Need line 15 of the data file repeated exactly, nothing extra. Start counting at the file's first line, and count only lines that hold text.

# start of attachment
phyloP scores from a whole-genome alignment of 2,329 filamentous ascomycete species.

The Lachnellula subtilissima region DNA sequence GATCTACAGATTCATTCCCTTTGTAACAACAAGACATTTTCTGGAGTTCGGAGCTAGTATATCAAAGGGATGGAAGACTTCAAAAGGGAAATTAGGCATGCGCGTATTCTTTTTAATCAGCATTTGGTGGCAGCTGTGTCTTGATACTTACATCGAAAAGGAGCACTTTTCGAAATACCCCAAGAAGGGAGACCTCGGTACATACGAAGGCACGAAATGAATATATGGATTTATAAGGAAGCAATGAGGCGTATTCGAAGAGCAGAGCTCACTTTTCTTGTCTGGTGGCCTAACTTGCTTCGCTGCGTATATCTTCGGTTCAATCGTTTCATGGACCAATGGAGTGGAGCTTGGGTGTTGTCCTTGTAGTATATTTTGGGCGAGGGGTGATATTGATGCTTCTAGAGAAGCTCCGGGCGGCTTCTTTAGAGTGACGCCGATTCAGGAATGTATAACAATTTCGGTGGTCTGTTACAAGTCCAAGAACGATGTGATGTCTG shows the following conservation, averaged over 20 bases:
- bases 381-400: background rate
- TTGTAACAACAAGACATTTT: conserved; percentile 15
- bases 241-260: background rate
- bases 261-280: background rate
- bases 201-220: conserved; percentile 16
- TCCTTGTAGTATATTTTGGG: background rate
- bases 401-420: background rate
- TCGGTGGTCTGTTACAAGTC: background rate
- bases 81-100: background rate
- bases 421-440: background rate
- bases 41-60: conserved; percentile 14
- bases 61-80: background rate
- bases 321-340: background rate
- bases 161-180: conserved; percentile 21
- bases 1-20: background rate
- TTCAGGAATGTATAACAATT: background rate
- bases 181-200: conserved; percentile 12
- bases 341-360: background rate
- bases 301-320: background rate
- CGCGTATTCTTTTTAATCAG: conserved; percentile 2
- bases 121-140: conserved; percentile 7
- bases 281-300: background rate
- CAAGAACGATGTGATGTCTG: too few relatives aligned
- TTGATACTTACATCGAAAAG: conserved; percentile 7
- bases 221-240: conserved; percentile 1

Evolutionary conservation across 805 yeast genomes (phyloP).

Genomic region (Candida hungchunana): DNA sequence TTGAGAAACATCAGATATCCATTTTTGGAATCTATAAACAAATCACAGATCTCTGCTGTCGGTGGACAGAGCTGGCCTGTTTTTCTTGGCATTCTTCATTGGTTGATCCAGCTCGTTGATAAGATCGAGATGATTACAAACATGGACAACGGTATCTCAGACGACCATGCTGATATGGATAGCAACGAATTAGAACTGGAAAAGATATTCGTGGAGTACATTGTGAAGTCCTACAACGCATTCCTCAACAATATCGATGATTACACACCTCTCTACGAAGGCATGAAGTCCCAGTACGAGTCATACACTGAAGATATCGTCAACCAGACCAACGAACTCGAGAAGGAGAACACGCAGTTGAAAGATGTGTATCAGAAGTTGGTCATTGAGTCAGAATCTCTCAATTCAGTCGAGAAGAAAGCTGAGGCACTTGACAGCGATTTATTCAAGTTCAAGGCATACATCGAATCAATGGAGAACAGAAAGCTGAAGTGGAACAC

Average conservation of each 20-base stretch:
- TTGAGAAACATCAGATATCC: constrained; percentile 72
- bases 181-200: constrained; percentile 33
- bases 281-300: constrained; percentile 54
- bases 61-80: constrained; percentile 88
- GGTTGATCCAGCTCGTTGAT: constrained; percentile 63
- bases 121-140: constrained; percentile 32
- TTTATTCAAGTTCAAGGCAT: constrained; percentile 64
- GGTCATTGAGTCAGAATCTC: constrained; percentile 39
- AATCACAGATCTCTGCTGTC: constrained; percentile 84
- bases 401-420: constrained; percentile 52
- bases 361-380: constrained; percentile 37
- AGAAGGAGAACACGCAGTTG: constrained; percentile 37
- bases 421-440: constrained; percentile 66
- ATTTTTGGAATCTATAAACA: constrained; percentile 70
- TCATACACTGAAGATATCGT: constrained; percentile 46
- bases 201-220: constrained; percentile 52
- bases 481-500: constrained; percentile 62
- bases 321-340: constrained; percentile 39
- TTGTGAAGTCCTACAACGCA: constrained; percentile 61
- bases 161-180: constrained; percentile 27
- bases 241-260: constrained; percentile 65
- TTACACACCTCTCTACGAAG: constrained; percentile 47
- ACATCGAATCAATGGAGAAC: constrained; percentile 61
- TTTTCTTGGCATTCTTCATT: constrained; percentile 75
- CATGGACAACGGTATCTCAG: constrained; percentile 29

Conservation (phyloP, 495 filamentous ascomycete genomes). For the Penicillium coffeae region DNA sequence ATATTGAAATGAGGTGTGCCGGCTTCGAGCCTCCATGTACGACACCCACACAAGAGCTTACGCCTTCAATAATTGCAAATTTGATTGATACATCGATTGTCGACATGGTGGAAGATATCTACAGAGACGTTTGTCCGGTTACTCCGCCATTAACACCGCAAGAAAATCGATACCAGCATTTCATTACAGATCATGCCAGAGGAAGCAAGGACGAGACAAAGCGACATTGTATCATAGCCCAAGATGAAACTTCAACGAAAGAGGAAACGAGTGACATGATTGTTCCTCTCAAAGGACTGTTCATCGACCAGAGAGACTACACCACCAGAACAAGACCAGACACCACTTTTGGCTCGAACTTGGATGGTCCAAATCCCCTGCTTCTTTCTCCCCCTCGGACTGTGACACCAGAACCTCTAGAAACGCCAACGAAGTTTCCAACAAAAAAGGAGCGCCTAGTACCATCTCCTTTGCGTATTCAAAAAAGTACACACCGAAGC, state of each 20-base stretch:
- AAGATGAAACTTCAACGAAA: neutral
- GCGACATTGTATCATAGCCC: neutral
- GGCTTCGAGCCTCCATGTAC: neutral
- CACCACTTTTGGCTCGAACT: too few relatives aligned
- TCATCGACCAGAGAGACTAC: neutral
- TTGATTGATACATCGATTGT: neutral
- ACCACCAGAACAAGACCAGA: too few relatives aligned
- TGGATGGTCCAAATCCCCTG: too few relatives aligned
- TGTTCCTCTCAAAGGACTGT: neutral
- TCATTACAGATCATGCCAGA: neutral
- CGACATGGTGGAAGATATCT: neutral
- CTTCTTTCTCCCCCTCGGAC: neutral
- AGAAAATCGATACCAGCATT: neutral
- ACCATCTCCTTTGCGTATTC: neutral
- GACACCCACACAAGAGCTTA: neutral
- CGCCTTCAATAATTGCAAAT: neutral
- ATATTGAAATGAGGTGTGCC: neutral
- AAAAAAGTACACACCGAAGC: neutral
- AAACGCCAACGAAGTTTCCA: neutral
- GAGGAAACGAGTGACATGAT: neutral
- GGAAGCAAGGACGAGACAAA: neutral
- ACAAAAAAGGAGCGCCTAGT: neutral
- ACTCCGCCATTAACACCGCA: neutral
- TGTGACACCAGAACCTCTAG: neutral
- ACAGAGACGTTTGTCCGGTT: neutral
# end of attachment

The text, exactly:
- bases 321-340: background rate